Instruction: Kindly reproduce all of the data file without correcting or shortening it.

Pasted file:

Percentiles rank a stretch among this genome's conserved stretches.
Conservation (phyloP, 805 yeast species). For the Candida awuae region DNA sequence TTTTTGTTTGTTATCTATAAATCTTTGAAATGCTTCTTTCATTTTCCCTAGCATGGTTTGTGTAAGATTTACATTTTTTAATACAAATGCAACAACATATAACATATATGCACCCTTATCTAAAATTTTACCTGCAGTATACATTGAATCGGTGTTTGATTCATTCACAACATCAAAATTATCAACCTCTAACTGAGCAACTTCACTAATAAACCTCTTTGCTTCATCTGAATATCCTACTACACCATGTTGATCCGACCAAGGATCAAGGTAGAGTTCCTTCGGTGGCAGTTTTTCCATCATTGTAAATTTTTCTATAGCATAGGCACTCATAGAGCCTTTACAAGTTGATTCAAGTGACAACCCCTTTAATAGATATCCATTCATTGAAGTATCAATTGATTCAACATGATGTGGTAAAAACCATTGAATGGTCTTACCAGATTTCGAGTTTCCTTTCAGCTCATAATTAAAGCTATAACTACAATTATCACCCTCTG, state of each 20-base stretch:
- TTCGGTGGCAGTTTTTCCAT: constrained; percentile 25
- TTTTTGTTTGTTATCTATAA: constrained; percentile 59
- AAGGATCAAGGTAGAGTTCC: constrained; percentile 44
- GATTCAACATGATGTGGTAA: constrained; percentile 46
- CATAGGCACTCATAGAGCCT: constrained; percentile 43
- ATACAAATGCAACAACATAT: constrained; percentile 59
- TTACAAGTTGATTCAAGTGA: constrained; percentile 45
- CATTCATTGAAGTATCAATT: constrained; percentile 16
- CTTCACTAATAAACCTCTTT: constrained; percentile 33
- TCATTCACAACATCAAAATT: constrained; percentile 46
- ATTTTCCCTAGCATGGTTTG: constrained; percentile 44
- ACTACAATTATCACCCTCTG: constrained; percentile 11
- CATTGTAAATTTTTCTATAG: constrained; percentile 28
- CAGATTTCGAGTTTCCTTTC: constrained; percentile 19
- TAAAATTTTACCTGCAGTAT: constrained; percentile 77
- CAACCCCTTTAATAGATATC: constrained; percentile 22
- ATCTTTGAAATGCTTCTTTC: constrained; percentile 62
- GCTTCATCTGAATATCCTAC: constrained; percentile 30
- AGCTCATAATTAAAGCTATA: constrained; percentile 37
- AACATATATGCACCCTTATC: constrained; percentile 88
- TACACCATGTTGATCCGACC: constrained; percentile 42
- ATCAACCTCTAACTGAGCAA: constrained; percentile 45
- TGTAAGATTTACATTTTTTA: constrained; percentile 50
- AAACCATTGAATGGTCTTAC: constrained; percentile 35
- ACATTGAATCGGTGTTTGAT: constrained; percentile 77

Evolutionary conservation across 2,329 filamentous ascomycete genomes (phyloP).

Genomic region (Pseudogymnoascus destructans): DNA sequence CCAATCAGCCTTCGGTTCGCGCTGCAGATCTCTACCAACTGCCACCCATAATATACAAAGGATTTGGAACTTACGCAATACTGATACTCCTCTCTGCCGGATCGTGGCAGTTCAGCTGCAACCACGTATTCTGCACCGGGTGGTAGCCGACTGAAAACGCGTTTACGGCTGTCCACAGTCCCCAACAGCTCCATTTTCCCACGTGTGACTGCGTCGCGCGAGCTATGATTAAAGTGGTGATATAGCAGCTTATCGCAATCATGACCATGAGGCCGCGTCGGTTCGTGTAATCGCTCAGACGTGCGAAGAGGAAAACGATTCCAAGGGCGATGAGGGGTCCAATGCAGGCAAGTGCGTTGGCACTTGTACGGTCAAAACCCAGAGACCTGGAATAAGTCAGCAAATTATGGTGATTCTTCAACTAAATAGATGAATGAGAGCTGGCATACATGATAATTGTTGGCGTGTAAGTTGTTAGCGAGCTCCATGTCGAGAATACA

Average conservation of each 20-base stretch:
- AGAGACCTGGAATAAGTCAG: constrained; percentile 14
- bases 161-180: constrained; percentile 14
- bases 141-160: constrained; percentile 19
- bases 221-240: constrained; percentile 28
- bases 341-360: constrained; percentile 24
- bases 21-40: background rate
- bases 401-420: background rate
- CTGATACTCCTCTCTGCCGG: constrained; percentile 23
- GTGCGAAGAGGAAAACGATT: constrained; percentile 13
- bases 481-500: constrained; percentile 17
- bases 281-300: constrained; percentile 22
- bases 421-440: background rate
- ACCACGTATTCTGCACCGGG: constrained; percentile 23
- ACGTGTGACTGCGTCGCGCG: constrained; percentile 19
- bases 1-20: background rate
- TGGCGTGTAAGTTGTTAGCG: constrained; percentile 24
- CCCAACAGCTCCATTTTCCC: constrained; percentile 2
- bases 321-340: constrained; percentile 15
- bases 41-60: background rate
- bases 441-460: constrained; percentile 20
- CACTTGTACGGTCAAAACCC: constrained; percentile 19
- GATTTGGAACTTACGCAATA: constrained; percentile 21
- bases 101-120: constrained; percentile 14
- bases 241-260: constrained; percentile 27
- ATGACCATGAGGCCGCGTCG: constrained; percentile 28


Percentiles rank a stretch among this genome's conserved stretches.
Conservation (phyloP, 805 yeast species). For the Candida awuae region DNA sequence TTTTTGTTTGTTATCTATAAATCTTTGAAATGCTTCTTTCATTTTCCCTAGCATGGTTTGTGTAAGATTTACATTTTTTAATACAAATGCAACAACATATAACATATATGCACCCTTATCTAAAATTTTACCTGCAGTATACATTGAATCGGTGTTTGATTCATTCACAACATCAAAATTATCAACCTCTAACTGAGCAACTTCACTAATAAACCTCTTTGCTTCATCTGAATATCCTACTACACCATGTTGATCCGACCAAGGATCAAGGTAGAGTTCCTTCGGTGGCAGTTTTTCCATCATTGTAAATTTTTCTATAGCATAGGCACTCATAGAGCCTTTACAAGTTGATTCAAGTGACAACCCCTTTAATAGATATCCATTCATTGAAGTATCAATTGATTCAACATGATGTGGTAAAAACCATTGAATGGTCTTACCAGATTTCGAGTTTCCTTTCAGCTCATAATTAAAGCTATAACTACAATTATCACCCTCTG, state of each 20-base stretch:
- TTCGGTGGCAGTTTTTCCAT: constrained; percentile 25
- TTTTTGTTTGTTATCTATAA: constrained; percentile 59
- AAGGATCAAGGTAGAGTTCC: constrained; percentile 44
- GATTCAACATGATGTGGTAA: constrained; percentile 46
- CATAGGCACTCATAGAGCCT: constrained; percentile 43
- ATACAAATGCAACAACATAT: constrained; percentile 59
- TTACAAGTTGATTCAAGTGA: constrained; percentile 45
- CATTCATTGAAGTATCAATT: constrained; percentile 16
- CTTCACTAATAAACCTCTTT: constrained; percentile 33
- TCATTCACAACATCAAAATT: constrained; percentile 46
- ATTTTCCCTAGCATGGTTTG: constrained; percentile 44
- ACTACAATTATCACCCTCTG: constrained; percentile 11
- CATTGTAAATTTTTCTATAG: constrained; percentile 28
- CAGATTTCGAGTTTCCTTTC: constrained; percentile 19
- TAAAATTTTACCTGCAGTAT: constrained; percentile 77
- CAACCCCTTTAATAGATATC: constrained; percentile 22
- ATCTTTGAAATGCTTCTTTC: constrained; percentile 62
- GCTTCATCTGAATATCCTAC: constrained; percentile 30
- AGCTCATAATTAAAGCTATA: constrained; percentile 37
- AACATATATGCACCCTTATC: constrained; percentile 88
- TACACCATGTTGATCCGACC: constrained; percentile 42
- ATCAACCTCTAACTGAGCAA: constrained; percentile 45
- TGTAAGATTTACATTTTTTA: constrained; percentile 50
- AAACCATTGAATGGTCTTAC: constrained; percentile 35
- ACATTGAATCGGTGTTTGAT: constrained; percentile 77

Evolutionary conservation across 2,329 filamentous ascomycete genomes (phyloP).

Genomic region (Pseudogymnoascus destructans): DNA sequence CCAATCAGCCTTCGGTTCGCGCTGCAGATCTCTACCAACTGCCACCCATAATATACAAAGGATTTGGAACTTACGCAATACTGATACTCCTCTCTGCCGGATCGTGGCAGTTCAGCTGCAACCACGTATTCTGCACCGGGTGGTAGCCGACTGAAAACGCGTTTACGGCTGTCCACAGTCCCCAACAGCTCCATTTTCCCACGTGTGACTGCGTCGCGCGAGCTATGATTAAAGTGGTGATATAGCAGCTTATCGCAATCATGACCATGAGGCCGCGTCGGTTCGTGTAATCGCTCAGACGTGCGAAGAGGAAAACGATTCCAAGGGCGATGAGGGGTCCAATGCAGGCAAGTGCGTTGGCACTTGTACGGTCAAAACCCAGAGACCTGGAATAAGTCAGCAAATTATGGTGATTCTTCAACTAAATAGATGAATGAGAGCTGGCATACATGATAATTGTTGGCGTGTAAGTTGTTAGCGAGCTCCATGTCGAGAATACA

Average conservation of each 20-base stretch:
- AGAGACCTGGAATAAGTCAG: constrained; percentile 14
- bases 161-180: constrained; percentile 14
- bases 141-160: constrained; percentile 19
- bases 221-240: constrained; percentile 28
- bases 341-360: constrained; percentile 24
- bases 21-40: background rate
- bases 401-420: background rate
- CTGATACTCCTCTCTGCCGG: constrained; percentile 23
- GTGCGAAGAGGAAAACGATT: constrained; percentile 13
- bases 481-500: constrained; percentile 17
- bases 281-300: constrained; percentile 22
- bases 421-440: background rate
- ACCACGTATTCTGCACCGGG: constrained; percentile 23
- ACGTGTGACTGCGTCGCGCG: constrained; percentile 19
- bases 1-20: background rate
- TGGCGTGTAAGTTGTTAGCG: constrained; percentile 24
- CCCAACAGCTCCATTTTCCC: constrained; percentile 2
- bases 321-340: constrained; percentile 15
- bases 41-60: background rate
- bases 441-460: constrained; percentile 20
- CACTTGTACGGTCAAAACCC: constrained; percentile 19
- GATTTGGAACTTACGCAATA: constrained; percentile 21
- bases 101-120: constrained; percentile 14
- bases 241-260: constrained; percentile 27
- ATGACCATGAGGCCGCGTCG: constrained; percentile 28